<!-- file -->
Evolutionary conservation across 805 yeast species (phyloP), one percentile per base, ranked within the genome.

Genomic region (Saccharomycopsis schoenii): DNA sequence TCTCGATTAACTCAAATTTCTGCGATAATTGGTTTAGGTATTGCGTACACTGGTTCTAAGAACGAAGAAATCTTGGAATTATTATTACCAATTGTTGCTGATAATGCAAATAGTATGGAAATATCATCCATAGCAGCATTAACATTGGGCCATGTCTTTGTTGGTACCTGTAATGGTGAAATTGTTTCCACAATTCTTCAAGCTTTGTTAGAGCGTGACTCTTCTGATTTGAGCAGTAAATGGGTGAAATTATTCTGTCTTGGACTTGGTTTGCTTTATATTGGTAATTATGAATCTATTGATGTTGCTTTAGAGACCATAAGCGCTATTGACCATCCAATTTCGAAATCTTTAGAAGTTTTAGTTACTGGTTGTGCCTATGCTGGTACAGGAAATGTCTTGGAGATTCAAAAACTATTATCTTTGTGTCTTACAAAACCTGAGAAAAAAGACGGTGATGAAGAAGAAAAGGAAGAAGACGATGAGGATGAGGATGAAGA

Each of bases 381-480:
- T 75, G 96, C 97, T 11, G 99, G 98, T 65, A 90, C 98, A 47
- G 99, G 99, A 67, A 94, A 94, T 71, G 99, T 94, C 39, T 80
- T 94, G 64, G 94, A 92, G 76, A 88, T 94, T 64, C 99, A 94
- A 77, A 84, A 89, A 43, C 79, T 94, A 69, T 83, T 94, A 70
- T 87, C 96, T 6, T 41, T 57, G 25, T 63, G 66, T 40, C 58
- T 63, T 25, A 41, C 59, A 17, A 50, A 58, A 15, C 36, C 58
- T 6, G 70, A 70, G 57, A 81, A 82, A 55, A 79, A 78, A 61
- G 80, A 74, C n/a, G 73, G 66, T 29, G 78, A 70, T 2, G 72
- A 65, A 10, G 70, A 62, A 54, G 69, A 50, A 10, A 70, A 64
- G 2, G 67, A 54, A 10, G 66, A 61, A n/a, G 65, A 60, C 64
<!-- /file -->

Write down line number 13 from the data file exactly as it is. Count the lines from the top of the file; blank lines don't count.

- G 2, G 67, A 54, A 10, G 66, A 61, A n/a, G 65, A 60, C 64